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NASA's DART Spacecraft to Crash Into Asteroid Tonight in Planetary Defense Test

The Wall Street Journal. 9/26/2022 Aylin Woodward
© Johns Hopkins APL/NASA

An uncrewed spacecraft is on track to smash into and deflect a distant asteroid on Monday, the dramatic climax of a National Aeronautics and Space Administration mission to test whether the technique could one day be used to protect Earth.

“For the first time ever we will measurably change the orbit of a celestial body in the universe,” said Bobby Braun, head of the space exploration sector at the Johns Hopkins University Applied Physics Laboratory in Laurel, Md. The research center built the Double Asteroid Redirection Test mission spacecraft and is responsible for its operation at the direction of NASA’s Planetary Defense Coordination Office.

The 1,300-pound DART spacecraft will be traveling at more than 14,000 miles an hour when it hits the asteroid Dimorphos, a much more massive, 525-foot-wide space rock that orbits a larger one known as Didymos. The asteroid pair—what astronomers call a binary asteroid—will be about 7 million miles from Earth at the time of impact and poses no threat to our planet.

“Regardless of what the DART spacecraft does, there’s a zero percent chance that this asteroid will come towards the Earth,” Dr. Braun said of Dimorphos at a recent press briefing.

NASA will live-stream the event using imagery from a camera aboard the spacecraft. The stream starts about an hour and 15 minutes before the impact, which is expected to come at 7:14 p.m. ET on Monday.

Orchestrating a collision millions of miles away with a relatively small asteroid that scientists know little about is tricky business, according to mission systems engineers. Round-trip radio signals between the DART spacecraft and mission team on Earth can take more than a minute. That time lag means the team members can’t effectively steer the craft. Instead, DART steers itself using its onboard navigation system, said Andrew Cheng, a Johns Hopkins APL planetary scientist and a DART investigation team lead.

The craft has been aiming at light from Didymos and won’t be able to see Dimorphos until about an hour before impact. So the spacecraft has scant time to lock on to its target and use its onboard thrusters to make course corrections.

“I’m very tense, very anxious and having trouble sleeping,” Dr. Cheng said. “We’re doing something that’s never been done before.”

NASA’s James Webb and Hubble space telescopes will help scientists analyze the results of the celestial smashup. So will nearly 40 Earth-based observatories across all seven continents.

“As far as telescopes here on the Earth are concerned, this is going to be the best data they’ve ever gotten for this system,” said Nancy Chabot, another Johns Hopkins APL planetary scientist and DART coordination lead. “They’re going to be able to take observations through all of 2022 and into even 2023,” she added.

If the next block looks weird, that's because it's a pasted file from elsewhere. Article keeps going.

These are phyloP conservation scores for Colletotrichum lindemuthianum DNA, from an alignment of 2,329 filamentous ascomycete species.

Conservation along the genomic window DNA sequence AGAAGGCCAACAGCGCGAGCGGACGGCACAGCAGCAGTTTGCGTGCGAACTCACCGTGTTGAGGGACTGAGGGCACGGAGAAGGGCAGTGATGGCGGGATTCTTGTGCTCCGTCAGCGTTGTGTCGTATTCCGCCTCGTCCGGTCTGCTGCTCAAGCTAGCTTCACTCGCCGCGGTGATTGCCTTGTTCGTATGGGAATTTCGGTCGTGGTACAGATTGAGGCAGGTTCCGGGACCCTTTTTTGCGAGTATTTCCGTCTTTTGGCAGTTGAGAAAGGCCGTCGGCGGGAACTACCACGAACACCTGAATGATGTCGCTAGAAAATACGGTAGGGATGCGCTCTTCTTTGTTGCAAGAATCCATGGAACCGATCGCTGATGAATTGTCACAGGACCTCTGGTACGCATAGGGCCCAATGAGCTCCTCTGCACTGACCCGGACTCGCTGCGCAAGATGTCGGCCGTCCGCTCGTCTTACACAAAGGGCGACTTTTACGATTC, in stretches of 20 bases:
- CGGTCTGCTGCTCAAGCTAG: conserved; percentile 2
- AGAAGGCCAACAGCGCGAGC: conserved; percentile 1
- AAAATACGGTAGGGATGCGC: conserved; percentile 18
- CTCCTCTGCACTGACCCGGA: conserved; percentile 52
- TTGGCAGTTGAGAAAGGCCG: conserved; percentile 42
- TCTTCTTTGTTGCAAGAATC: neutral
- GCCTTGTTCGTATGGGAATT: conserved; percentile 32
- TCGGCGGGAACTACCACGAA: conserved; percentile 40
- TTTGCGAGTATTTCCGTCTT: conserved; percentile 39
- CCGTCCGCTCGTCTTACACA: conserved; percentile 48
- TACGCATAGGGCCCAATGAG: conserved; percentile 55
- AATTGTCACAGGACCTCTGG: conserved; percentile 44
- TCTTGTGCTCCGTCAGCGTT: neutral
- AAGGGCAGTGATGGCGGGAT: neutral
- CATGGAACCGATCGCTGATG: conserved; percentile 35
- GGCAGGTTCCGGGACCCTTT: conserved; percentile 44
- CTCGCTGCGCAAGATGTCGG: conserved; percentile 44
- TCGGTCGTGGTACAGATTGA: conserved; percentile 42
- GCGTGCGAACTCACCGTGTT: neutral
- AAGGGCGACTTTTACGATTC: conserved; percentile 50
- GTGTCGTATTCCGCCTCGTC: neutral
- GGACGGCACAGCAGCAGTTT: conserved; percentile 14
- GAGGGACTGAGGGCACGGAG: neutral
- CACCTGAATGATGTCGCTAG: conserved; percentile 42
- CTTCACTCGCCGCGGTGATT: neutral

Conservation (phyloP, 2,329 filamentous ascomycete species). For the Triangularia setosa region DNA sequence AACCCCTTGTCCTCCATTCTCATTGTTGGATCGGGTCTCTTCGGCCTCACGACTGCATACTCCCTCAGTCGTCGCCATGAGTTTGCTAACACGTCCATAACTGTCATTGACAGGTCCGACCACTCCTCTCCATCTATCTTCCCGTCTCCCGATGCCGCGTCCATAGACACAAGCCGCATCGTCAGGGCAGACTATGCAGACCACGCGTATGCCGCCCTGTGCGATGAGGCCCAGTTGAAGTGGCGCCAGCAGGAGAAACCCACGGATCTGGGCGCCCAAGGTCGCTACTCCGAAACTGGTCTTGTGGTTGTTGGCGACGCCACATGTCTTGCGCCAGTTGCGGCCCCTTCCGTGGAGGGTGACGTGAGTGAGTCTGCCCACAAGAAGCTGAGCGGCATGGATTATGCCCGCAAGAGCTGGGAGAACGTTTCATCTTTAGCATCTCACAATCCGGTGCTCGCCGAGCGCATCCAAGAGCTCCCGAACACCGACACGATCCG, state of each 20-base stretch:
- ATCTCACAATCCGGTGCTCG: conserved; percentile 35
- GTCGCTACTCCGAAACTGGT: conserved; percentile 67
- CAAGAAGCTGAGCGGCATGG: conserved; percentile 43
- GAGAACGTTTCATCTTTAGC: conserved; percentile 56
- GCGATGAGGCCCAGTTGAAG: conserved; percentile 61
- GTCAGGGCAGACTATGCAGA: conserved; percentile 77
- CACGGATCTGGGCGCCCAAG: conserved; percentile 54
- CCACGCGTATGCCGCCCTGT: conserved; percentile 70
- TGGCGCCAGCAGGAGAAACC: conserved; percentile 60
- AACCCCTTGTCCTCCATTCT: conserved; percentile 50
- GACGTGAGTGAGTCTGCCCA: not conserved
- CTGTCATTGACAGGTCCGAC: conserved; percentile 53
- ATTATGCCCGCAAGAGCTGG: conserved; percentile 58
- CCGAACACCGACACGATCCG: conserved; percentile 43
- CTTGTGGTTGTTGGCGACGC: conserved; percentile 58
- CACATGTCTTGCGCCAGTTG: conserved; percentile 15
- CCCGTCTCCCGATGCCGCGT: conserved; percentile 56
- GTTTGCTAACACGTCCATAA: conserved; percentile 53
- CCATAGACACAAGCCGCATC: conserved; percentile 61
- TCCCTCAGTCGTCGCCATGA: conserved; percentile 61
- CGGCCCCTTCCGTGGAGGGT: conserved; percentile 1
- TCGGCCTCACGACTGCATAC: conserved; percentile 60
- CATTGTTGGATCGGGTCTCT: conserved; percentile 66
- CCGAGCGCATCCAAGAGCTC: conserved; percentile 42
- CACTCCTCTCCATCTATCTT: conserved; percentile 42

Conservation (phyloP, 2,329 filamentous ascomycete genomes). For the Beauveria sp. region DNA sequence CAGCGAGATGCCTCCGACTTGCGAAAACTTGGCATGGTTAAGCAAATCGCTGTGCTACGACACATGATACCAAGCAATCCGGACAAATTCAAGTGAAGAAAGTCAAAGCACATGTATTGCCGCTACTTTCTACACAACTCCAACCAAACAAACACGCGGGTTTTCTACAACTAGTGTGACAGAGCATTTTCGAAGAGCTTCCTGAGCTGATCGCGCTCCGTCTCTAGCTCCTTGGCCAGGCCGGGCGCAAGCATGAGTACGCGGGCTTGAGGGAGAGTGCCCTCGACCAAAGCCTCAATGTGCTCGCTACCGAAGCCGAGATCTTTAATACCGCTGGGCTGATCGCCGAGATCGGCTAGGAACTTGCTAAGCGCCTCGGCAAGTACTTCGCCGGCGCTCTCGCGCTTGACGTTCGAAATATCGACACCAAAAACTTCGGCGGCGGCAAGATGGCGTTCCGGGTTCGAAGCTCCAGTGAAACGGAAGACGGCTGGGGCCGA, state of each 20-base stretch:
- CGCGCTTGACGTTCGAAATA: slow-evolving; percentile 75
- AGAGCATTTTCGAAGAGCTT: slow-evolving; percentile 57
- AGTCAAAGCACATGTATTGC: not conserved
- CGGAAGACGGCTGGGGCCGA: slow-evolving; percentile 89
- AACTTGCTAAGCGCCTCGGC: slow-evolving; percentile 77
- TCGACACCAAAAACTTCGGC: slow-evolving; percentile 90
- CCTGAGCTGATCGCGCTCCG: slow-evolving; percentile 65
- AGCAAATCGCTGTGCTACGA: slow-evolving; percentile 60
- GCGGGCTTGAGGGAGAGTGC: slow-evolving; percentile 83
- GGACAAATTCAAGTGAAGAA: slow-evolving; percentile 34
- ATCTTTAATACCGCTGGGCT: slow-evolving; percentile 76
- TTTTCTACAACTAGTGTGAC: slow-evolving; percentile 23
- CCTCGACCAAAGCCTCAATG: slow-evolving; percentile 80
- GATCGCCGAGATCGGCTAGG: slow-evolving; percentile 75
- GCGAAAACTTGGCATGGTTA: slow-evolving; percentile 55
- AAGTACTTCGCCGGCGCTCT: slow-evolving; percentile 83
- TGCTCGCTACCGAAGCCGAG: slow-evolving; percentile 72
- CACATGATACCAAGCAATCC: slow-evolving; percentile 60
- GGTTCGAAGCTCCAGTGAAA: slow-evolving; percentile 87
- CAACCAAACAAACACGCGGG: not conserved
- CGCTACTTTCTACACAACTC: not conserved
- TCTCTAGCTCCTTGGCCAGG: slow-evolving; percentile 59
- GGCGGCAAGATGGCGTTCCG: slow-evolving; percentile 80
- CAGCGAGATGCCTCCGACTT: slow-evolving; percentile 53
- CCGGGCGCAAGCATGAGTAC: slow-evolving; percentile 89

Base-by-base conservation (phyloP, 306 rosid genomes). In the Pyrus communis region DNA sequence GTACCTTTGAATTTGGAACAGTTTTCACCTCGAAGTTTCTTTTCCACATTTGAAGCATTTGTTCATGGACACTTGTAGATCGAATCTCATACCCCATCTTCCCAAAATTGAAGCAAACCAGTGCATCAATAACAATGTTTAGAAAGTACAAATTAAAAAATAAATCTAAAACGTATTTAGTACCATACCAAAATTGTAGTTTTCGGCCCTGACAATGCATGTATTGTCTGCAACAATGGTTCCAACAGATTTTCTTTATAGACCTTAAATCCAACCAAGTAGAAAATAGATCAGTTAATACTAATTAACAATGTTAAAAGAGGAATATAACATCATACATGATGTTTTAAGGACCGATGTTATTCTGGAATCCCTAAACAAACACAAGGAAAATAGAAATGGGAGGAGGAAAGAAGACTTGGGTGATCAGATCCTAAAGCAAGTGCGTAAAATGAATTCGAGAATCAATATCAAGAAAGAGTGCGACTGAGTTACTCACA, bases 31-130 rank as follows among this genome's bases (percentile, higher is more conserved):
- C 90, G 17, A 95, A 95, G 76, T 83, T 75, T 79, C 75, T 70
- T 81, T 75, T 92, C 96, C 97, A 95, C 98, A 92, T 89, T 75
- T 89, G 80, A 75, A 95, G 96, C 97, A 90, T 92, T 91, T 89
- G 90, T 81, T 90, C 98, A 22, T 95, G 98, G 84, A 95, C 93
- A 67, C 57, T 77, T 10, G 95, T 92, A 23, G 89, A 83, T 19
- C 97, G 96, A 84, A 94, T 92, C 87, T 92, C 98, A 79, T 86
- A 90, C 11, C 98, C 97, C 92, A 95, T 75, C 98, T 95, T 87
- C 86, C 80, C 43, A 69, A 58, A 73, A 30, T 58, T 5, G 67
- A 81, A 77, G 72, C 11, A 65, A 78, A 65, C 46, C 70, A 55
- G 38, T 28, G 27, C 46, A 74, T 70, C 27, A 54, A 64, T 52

Observations have shown that Dimorphos takes 11 hours and 55 minutes to complete one orbit around Didymos. The DART team expects the impact to shorten this so-called orbital period.

Dimorphos’ orbital period “could go down anywhere between, you know, seven-ish minutes to maybe even up to an hour,” said Harrison Agrusa, a University of Maryland astrophysicist and DART investigation team member. Dr. Agrusa said it is hard to know just how much the impact will affect the movements of Dimorphos because “we don’t know exactly what it’s made of, and what its density is, whether or not it’s one solid rock, or it’s like a rubble pile or just like an aggregate of a bunch of boulders.”

Those variables will help determine how much momentum the spacecraft transfers to the asteroid, which Dr. Chabot estimated to be about 11 billion pounds.

On Sept. 11, the DART craft released a toaster-size spacecraft known as a cubesat that will observe the impact as it flies by the binary asteroid Monday. Images from the Italian-built cubesat should help scientists determine the size of any impact crater made on Dimorphos as well as how much debris—what astronomers call ejecta—is sent careening into space.

The DART spacecraft launched in November from Vandenberg Space Force Base in California aboard a SpaceX Falcon 9 rocket. Since then it has been orbiting the sun on a trajectory that draws it closer to that of the asteroid system. Mission scientists chose the impact date because it comes at a time when the system is relatively close to Earth, according to Dr. Chabot.

A future mission named Hera, helmed by the European Space Agency, will launch another spacecraft toward the asteroid system in about two years. That spacecraft will reach the system in 2026 with the goal of landing on Dimorphos and further characterizing any impact crater, as well as determining the asteroid’s composition and mass.

Although it dwarfs the DART spacecraft, Dimorphos is tiny compared with the six-mile-wide space rock that scientists believe doomed the dinosaurs. But even an asteroid of Dimorphos’ size would be big enough to cause regional devastation and cause “tens of billions of dollars in damage, not to mention lost lives,” if it were to collide with Earth, according to NASA’s Planetary Defense Officer Lindley Johnson.

Mr. Johnson said the $325-million DART mission represents “a large step forward in showing that we do now have the knowledge and the technology to protect the Earth” from an asteroid like Dimorphos.

Write to Aylin Woodward at aylin.woodward@wsj.com

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